One step toward promoting competitive integrated employment is implementation of the Home and Community Based Services (HCBS) Final Rule, the deadline for which is March 2023. Currently, it is legal in 46 states and the District of Columbia to pay individuals with disabilities a subminimum wage in sheltered workshops. This means that someone employed in these segregated work environments might earn as low as $3.34/hour. According to the HCBS Final Rule, even work completed in residential facilities for individuals with disabilities would be fully compensated at the federal minimum wage or higher, and states would need to offer individuals the choice to work in an integrated environment.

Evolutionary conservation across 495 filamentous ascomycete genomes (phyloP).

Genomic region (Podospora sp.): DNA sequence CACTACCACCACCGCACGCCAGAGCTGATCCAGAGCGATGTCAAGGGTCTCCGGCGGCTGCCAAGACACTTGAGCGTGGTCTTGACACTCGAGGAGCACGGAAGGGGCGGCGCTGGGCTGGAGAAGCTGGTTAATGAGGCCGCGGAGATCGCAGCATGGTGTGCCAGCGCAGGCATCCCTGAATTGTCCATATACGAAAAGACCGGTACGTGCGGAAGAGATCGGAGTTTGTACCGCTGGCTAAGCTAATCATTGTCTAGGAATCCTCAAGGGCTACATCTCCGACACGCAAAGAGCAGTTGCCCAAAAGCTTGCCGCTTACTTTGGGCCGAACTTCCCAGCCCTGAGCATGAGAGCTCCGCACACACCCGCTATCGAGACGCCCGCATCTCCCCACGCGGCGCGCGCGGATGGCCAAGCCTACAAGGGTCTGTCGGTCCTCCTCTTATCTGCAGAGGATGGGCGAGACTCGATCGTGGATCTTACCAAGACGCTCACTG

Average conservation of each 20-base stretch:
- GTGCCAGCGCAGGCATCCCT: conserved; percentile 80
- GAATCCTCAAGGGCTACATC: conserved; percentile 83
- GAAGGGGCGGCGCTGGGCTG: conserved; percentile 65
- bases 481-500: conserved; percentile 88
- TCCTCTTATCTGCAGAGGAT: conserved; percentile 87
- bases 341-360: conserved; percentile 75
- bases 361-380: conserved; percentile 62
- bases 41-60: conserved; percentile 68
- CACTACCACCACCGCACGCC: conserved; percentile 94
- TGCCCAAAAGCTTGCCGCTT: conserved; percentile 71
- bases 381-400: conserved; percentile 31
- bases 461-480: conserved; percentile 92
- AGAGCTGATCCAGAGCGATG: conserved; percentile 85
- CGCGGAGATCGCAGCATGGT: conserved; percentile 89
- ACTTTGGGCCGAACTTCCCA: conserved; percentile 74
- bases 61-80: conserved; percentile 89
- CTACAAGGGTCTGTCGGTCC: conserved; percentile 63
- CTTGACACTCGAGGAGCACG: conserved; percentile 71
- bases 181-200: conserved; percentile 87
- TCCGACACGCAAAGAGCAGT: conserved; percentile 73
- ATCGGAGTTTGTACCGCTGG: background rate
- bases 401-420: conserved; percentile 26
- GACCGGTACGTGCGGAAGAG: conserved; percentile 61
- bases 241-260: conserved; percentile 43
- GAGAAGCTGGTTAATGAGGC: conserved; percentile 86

Sometimes states seem to offer competitive integrated employment opportunities but do not, in fact, make the necessary investments to help ensure successful outcomes. In Las Vegas, Nevada, for example, a man who is visually impaired recalls how excited he and his family were when they learned that he would have the opportunity to work in a brick-and-mortar office supply store or in its warehouse after he attended a twelve-week training. During classroom training, he and others learned the workplace lingo and learned how to stack boxes and perform other workplace tasks. With money from VR, his family took him shopping for the steel-toed boots he’d need in the warehouse. “I’m lucky to have a very supportive family,” he says.